Improving Healthcare Screening for Foreign Workers and Refugees in Malaysia

Improving Healthcare Screening for Foreign Workers and Refugees in Malaysia
April 2, 2024 RESZON

In recent years, Malaysia has experienced a significant influx of foreign workers and refugees, gearing the needs of robust healthcare screening measures to ensure public health and safety. With the implementation of the Foreign Worker Employment Relaxation Plan (FWERP) and the ongoing challenges posed by communicable diseases, there is an urgent need to enhance medical screening protocols. In this blog post, we explore the importance of improving medical screening for foreign workers and refugees in Malaysia and introduce infectious disease rapid test kits as a solution to streamline the process.

The Need for Improved Medical Screening

Under the FWERP, which facilitates the hiring of foreign workers across various sectors, including farming, agriculture, construction, manufacturing, and services, Malaysia has witnessed an influx of approximately 500,000 foreign workers. However, with this influx comes the imperative to ensure that these workers undergo thorough medical screenings to detect and prevent the spread of communicable diseases.

A foreign worker detected with any of the following diseases or conditions is said to fail the FOMEMA health screening:

Source: FOMEMA via EMIR Research

On 30 Jan 2024, The Malaysian Medical Association (MMA) has expressed support for the health ministry’s decision to include three additional tests, namely filariasis (roundworm), Hepatitis C and methamphetamine in the medical screening for foreign workers.

Rise in Communicable Diseases

Despite existing protocols such as the Foreign Workers Medical Examination Monitoring Agency (FOMEMA), which mandates annual health screenings for foreign workers, there has been a rise in communicable diseases in Malaysia. The following instances highlighting the need for more effective healthcare screening measures.

According to FOMEMA, a total of 6,413 cases of tuberculosis, 3,347 of Hepatitis B, 960 syphilis, 447 HIV, 22 malaria and 3 cases of leprosy were detected among foreign workers in the country in 2023.

In 2022, Penang experienced a malaria crisis after the entry of foreign workers in the state (“Penang facing urban malaria crisis following influx of foreign workers, says state health DG”, The Star, August 12, 2022).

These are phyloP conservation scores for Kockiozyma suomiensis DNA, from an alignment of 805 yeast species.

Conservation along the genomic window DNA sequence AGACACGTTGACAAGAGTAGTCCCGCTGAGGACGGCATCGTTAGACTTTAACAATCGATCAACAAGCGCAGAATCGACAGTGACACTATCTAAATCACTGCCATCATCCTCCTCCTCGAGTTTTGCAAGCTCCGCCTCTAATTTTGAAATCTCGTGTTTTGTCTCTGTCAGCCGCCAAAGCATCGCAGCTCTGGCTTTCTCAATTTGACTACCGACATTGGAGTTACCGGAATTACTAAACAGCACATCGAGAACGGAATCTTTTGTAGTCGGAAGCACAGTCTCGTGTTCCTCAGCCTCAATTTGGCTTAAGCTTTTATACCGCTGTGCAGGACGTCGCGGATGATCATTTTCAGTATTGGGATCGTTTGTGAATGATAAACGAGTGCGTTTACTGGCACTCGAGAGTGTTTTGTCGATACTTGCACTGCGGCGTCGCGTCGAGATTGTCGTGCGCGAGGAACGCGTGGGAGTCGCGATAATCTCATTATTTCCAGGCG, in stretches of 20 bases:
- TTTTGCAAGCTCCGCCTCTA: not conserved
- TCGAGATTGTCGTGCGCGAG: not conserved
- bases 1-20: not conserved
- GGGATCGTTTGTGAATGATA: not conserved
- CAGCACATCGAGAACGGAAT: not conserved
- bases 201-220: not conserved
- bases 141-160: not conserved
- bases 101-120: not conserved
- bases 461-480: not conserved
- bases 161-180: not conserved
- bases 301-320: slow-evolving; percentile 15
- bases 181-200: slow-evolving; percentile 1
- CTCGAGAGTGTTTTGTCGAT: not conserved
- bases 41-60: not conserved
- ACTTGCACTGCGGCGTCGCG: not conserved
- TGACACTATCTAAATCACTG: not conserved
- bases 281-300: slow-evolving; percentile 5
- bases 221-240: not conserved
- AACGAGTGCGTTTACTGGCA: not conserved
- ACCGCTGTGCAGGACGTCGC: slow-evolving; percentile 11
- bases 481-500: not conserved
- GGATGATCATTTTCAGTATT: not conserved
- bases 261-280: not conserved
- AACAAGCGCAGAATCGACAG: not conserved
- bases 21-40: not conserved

A 2010-2017 study on the health status of migrant workers in Selangor found an increasing trend of communicable diseases (“Health Status of Migrant Workers Attending Primary Care Clinics in Malaysia: Basis for Health Intervention Programme”, Faller & Miskam, Andalas University).

Among the 5,819,426 foreign workers that underwent FOMEMA medical screenings from 2014-2018, 141,577 (2.43%) failed and had to be sent back to their countries. Amongst these, 84,982 (60%) failed due to having communicable diseases with tuberculosis being the most prevalent (62,380) (“The Next Pandemic: Factors of Failure in FOMEMA Tuberculosis Screening Amongst the Foreign Workers in Malaysia”, European Journal of Molecular & Clinical Medicine, Vol. 7, Issue 6, 2020).

Refugees and asylum-seekers face additional challenges in accessing healthcare services, although the Ministry of Health (MoH) has waived fees for certain infectious diseases. However, there remains a need for efficient and accessible screening methods to promptly identify and manage these conditions.

To address these challenges and improve medical screening efficiency, Reszon Diagnostics offers various types of rapid test kits to allow fast and accurate screening of infectious diseases, including HIV, Malaria, Dengue, Lymphatic Filariasis, Typhoid, COVID-19 as well as drug screening.

By leveraging the latest advancements in diagnostic technology, these rapid test kits enable healthcare providers to quickly identify infections, allowing for timely interventions and preventing the spread of diseases within communities. Additionally, the ease of use and portability of these kits make them suitable for deployment in various healthcare settings, including clinics, immigration centers, and refugee camps.

By implementing these advanced diagnostic tools alongside existing protocols, we can improve healthcare access, mitigate the spread of communicable diseases, and safeguard public health. As Malaysia continues to navigate the complexities of managing its migrant workforce and refugee population, investing in innovative healthcare solutions remains crucial for the well-being of all individuals within its borders.



Jason Loh & Juhi Todi (2023) Improving Medical Screening In View Of The Foreign Worker Employment Relaxation Plan. Code Blue. Accessed on 26 Mar 2024.

The Star (2024) Standardise health screening of migrant workers. Accessed on 26 Mar 2024.